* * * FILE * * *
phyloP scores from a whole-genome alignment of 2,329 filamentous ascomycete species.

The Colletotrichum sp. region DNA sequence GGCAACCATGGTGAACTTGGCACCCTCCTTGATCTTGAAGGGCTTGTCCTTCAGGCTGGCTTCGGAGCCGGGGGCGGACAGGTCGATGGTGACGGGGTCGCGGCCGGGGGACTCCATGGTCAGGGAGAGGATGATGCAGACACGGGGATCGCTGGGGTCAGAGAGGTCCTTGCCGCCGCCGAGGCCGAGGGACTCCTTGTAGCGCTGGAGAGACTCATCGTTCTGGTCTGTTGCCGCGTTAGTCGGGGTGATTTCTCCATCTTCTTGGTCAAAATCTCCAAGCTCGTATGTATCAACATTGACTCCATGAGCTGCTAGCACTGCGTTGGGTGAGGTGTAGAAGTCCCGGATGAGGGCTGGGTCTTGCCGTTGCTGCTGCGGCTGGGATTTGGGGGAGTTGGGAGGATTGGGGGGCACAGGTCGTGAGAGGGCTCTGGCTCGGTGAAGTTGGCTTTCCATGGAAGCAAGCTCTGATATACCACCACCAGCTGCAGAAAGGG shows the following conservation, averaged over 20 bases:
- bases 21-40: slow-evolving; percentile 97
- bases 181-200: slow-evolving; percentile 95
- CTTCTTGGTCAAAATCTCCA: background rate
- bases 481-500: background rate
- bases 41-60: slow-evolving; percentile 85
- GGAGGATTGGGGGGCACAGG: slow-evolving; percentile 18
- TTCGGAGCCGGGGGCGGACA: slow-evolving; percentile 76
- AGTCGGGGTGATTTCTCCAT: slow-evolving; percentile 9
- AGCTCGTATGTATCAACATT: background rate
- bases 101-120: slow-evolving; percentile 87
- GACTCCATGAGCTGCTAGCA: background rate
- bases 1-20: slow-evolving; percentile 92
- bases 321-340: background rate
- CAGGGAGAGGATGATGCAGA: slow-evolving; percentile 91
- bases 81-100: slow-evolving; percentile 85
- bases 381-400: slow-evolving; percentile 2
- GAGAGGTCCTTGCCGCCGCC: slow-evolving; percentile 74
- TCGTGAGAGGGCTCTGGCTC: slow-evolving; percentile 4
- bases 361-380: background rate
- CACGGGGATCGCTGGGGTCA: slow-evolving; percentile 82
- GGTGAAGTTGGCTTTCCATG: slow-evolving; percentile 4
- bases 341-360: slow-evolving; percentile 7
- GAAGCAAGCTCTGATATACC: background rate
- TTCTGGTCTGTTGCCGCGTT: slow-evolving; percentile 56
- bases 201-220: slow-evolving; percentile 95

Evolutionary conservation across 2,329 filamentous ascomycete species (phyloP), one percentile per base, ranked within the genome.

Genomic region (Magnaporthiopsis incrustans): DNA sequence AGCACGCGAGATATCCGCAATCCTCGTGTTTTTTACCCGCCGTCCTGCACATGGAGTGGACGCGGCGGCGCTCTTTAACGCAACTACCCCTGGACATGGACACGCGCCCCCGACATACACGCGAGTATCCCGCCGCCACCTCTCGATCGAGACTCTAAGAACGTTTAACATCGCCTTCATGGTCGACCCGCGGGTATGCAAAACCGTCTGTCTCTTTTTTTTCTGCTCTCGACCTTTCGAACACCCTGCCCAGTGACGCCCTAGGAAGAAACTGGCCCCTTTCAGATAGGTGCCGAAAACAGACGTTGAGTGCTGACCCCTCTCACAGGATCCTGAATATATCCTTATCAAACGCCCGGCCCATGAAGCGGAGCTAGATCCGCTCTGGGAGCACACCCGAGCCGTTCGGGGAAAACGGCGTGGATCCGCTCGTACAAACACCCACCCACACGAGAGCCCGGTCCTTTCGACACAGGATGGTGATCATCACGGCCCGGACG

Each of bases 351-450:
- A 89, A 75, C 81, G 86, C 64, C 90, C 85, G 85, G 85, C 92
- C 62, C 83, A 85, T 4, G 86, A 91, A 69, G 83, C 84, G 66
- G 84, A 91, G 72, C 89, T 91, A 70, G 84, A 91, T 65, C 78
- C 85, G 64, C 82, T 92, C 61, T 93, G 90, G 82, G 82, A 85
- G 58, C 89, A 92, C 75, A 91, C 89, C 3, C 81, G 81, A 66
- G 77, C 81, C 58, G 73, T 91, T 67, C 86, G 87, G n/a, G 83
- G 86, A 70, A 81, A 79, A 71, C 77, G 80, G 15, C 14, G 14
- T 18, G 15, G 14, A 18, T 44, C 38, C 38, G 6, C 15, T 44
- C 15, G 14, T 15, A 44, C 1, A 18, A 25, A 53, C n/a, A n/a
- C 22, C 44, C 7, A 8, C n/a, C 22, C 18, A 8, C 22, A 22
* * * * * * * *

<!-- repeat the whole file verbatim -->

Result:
phyloP scores from a whole-genome alignment of 2,329 filamentous ascomycete species.

The Colletotrichum sp. region DNA sequence GGCAACCATGGTGAACTTGGCACCCTCCTTGATCTTGAAGGGCTTGTCCTTCAGGCTGGCTTCGGAGCCGGGGGCGGACAGGTCGATGGTGACGGGGTCGCGGCCGGGGGACTCCATGGTCAGGGAGAGGATGATGCAGACACGGGGATCGCTGGGGTCAGAGAGGTCCTTGCCGCCGCCGAGGCCGAGGGACTCCTTGTAGCGCTGGAGAGACTCATCGTTCTGGTCTGTTGCCGCGTTAGTCGGGGTGATTTCTCCATCTTCTTGGTCAAAATCTCCAAGCTCGTATGTATCAACATTGACTCCATGAGCTGCTAGCACTGCGTTGGGTGAGGTGTAGAAGTCCCGGATGAGGGCTGGGTCTTGCCGTTGCTGCTGCGGCTGGGATTTGGGGGAGTTGGGAGGATTGGGGGGCACAGGTCGTGAGAGGGCTCTGGCTCGGTGAAGTTGGCTTTCCATGGAAGCAAGCTCTGATATACCACCACCAGCTGCAGAAAGGG shows the following conservation, averaged over 20 bases:
- bases 21-40: slow-evolving; percentile 97
- bases 181-200: slow-evolving; percentile 95
- CTTCTTGGTCAAAATCTCCA: background rate
- bases 481-500: background rate
- bases 41-60: slow-evolving; percentile 85
- GGAGGATTGGGGGGCACAGG: slow-evolving; percentile 18
- TTCGGAGCCGGGGGCGGACA: slow-evolving; percentile 76
- AGTCGGGGTGATTTCTCCAT: slow-evolving; percentile 9
- AGCTCGTATGTATCAACATT: background rate
- bases 101-120: slow-evolving; percentile 87
- GACTCCATGAGCTGCTAGCA: background rate
- bases 1-20: slow-evolving; percentile 92
- bases 321-340: background rate
- CAGGGAGAGGATGATGCAGA: slow-evolving; percentile 91
- bases 81-100: slow-evolving; percentile 85
- bases 381-400: slow-evolving; percentile 2
- GAGAGGTCCTTGCCGCCGCC: slow-evolving; percentile 74
- TCGTGAGAGGGCTCTGGCTC: slow-evolving; percentile 4
- bases 361-380: background rate
- CACGGGGATCGCTGGGGTCA: slow-evolving; percentile 82
- GGTGAAGTTGGCTTTCCATG: slow-evolving; percentile 4
- bases 341-360: slow-evolving; percentile 7
- GAAGCAAGCTCTGATATACC: background rate
- TTCTGGTCTGTTGCCGCGTT: slow-evolving; percentile 56
- bases 201-220: slow-evolving; percentile 95

Evolutionary conservation across 2,329 filamentous ascomycete species (phyloP), one percentile per base, ranked within the genome.

Genomic region (Magnaporthiopsis incrustans): DNA sequence AGCACGCGAGATATCCGCAATCCTCGTGTTTTTTACCCGCCGTCCTGCACATGGAGTGGACGCGGCGGCGCTCTTTAACGCAACTACCCCTGGACATGGACACGCGCCCCCGACATACACGCGAGTATCCCGCCGCCACCTCTCGATCGAGACTCTAAGAACGTTTAACATCGCCTTCATGGTCGACCCGCGGGTATGCAAAACCGTCTGTCTCTTTTTTTTCTGCTCTCGACCTTTCGAACACCCTGCCCAGTGACGCCCTAGGAAGAAACTGGCCCCTTTCAGATAGGTGCCGAAAACAGACGTTGAGTGCTGACCCCTCTCACAGGATCCTGAATATATCCTTATCAAACGCCCGGCCCATGAAGCGGAGCTAGATCCGCTCTGGGAGCACACCCGAGCCGTTCGGGGAAAACGGCGTGGATCCGCTCGTACAAACACCCACCCACACGAGAGCCCGGTCCTTTCGACACAGGATGGTGATCATCACGGCCCGGACG

Each of bases 351-450:
- A 89, A 75, C 81, G 86, C 64, C 90, C 85, G 85, G 85, C 92
- C 62, C 83, A 85, T 4, G 86, A 91, A 69, G 83, C 84, G 66
- G 84, A 91, G 72, C 89, T 91, A 70, G 84, A 91, T 65, C 78
- C 85, G 64, C 82, T 92, C 61, T 93, G 90, G 82, G 82, A 85
- G 58, C 89, A 92, C 75, A 91, C 89, C 3, C 81, G 81, A 66
- G 77, C 81, C 58, G 73, T 91, T 67, C 86, G 87, G n/a, G 83
- G 86, A 70, A 81, A 79, A 71, C 77, G 80, G 15, C 14, G 14
- T 18, G 15, G 14, A 18, T 44, C 38, C 38, G 6, C 15, T 44
- C 15, G 14, T 15, A 44, C 1, A 18, A 25, A 53, C n/a, A n/a
- C 22, C 44, C 7, A 8, C n/a, C 22, C 18, A 8, C 22, A 22